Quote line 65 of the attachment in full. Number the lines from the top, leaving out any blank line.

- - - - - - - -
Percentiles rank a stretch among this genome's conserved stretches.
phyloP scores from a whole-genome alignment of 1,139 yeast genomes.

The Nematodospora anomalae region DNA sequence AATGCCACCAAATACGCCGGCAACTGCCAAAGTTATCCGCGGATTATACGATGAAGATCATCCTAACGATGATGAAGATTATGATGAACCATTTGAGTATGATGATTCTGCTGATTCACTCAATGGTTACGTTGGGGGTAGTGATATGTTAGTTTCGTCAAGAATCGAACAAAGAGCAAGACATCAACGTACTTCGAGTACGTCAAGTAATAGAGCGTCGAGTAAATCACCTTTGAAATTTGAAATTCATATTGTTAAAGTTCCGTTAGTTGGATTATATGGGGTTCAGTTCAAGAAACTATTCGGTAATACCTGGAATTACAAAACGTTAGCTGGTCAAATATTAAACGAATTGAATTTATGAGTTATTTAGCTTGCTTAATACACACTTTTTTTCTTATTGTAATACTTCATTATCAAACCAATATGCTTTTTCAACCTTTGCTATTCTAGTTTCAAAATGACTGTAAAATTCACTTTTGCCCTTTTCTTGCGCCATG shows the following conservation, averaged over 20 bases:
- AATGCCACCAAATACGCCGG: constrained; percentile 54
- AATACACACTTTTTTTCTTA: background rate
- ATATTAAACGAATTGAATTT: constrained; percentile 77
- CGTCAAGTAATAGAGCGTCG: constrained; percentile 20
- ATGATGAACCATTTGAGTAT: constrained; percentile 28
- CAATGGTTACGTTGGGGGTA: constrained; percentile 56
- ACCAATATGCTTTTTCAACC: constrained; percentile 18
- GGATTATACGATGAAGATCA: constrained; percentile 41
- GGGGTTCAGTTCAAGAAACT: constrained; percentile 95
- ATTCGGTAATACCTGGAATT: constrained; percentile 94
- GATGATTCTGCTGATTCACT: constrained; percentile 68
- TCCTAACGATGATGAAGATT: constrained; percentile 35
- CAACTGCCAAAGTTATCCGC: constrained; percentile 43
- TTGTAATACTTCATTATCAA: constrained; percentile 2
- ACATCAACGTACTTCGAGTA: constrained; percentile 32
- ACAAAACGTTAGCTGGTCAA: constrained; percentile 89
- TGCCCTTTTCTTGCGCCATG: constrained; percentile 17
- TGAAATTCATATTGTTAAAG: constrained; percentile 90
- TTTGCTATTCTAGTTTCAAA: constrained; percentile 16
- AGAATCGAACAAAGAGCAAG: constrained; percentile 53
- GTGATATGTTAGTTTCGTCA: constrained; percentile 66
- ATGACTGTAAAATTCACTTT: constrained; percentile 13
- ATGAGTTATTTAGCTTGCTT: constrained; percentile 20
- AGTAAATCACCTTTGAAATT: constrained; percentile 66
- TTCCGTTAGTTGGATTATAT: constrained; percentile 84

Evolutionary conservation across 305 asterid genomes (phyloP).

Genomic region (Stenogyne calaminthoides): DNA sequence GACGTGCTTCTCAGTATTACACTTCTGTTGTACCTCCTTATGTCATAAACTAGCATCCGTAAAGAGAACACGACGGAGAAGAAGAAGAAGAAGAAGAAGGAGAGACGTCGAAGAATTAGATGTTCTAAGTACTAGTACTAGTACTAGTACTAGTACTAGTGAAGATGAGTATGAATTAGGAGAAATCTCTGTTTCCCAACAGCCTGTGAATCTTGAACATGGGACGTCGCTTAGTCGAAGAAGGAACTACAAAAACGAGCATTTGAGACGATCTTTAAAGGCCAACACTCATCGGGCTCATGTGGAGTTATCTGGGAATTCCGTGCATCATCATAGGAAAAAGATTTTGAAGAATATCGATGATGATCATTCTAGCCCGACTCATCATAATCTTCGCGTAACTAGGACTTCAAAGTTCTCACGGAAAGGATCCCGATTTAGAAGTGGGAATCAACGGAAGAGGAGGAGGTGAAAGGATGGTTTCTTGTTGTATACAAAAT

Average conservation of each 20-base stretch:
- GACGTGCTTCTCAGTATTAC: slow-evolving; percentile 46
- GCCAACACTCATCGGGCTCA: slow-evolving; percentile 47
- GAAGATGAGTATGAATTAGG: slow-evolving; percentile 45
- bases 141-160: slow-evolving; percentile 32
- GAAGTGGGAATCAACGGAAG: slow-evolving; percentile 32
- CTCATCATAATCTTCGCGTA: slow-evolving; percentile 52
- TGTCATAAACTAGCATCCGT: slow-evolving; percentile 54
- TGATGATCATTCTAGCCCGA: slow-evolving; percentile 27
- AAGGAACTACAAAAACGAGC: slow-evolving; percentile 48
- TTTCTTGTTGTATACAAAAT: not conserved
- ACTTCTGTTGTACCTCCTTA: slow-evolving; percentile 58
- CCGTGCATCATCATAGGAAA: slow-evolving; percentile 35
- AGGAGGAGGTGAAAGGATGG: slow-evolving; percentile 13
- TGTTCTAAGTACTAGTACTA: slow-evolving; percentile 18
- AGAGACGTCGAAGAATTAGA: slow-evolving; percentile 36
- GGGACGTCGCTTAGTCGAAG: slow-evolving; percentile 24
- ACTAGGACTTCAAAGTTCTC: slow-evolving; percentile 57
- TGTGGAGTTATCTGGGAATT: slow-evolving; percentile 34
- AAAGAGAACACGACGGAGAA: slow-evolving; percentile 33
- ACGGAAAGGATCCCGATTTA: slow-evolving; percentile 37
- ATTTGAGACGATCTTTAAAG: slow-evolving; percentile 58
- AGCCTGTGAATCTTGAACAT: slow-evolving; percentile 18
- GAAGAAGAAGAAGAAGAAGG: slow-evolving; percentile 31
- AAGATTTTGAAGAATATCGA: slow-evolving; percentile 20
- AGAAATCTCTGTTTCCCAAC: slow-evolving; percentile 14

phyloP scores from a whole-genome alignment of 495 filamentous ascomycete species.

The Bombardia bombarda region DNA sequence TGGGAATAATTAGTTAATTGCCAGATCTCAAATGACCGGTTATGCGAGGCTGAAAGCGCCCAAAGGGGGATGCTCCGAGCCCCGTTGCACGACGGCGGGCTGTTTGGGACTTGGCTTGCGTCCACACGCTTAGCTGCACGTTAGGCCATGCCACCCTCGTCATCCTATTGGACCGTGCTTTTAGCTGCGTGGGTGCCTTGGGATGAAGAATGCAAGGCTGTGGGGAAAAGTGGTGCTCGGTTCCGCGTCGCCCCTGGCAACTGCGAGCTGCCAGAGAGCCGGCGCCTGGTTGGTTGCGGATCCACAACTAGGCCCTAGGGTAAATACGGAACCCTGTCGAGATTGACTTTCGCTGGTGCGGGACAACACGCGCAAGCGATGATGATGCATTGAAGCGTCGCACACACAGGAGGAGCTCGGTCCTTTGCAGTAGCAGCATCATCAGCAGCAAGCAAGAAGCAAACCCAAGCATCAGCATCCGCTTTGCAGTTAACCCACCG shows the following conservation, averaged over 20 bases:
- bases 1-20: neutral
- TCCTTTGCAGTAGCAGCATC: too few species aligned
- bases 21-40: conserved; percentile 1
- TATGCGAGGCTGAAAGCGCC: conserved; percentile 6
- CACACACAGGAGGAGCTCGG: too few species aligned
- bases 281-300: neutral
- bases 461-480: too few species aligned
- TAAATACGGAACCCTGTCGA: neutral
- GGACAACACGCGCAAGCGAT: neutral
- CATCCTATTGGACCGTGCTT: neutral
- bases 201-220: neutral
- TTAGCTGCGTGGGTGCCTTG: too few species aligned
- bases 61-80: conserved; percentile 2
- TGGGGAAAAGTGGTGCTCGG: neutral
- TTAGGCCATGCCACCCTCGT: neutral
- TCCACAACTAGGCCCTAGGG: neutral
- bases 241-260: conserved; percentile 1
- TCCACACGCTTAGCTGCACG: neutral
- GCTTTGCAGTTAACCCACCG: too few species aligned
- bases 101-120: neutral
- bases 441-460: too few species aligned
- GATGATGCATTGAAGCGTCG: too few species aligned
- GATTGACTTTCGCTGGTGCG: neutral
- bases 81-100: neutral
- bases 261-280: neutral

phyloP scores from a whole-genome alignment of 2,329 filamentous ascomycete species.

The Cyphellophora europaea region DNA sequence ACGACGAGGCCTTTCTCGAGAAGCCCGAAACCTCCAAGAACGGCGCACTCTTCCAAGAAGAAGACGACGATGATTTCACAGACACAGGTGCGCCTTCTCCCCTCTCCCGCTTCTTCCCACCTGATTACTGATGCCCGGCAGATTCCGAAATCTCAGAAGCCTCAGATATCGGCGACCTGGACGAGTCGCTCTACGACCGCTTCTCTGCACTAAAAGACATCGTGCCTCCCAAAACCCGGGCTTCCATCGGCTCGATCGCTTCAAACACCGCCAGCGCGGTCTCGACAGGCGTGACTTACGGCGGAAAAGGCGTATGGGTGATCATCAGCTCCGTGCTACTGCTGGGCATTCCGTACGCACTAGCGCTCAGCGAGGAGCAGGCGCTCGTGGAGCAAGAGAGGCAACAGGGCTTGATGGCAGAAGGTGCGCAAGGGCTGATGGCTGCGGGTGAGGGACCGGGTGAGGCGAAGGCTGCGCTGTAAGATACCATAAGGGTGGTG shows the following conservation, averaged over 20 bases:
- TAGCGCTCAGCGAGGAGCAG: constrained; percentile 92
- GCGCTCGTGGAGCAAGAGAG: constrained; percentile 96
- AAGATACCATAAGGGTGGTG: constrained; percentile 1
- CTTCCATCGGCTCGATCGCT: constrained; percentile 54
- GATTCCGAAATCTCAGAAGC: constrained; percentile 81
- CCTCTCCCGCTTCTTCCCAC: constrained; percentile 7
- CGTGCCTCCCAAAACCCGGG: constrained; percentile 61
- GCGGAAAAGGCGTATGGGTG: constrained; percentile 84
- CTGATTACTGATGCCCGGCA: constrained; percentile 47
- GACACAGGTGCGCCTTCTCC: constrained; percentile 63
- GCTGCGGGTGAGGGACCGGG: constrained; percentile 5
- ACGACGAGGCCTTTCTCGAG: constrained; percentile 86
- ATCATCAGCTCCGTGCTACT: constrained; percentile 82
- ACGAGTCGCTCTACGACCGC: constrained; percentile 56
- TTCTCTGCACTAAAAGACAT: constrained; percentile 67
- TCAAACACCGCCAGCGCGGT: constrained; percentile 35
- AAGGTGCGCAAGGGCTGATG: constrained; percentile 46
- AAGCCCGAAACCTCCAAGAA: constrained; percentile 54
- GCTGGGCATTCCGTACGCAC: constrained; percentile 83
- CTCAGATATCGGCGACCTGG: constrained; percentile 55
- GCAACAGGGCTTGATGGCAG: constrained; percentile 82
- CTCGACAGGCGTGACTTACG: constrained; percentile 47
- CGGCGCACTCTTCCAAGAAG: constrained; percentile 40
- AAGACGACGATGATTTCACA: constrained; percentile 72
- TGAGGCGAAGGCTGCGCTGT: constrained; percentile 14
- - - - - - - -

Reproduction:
- bases 461-480: too few species aligned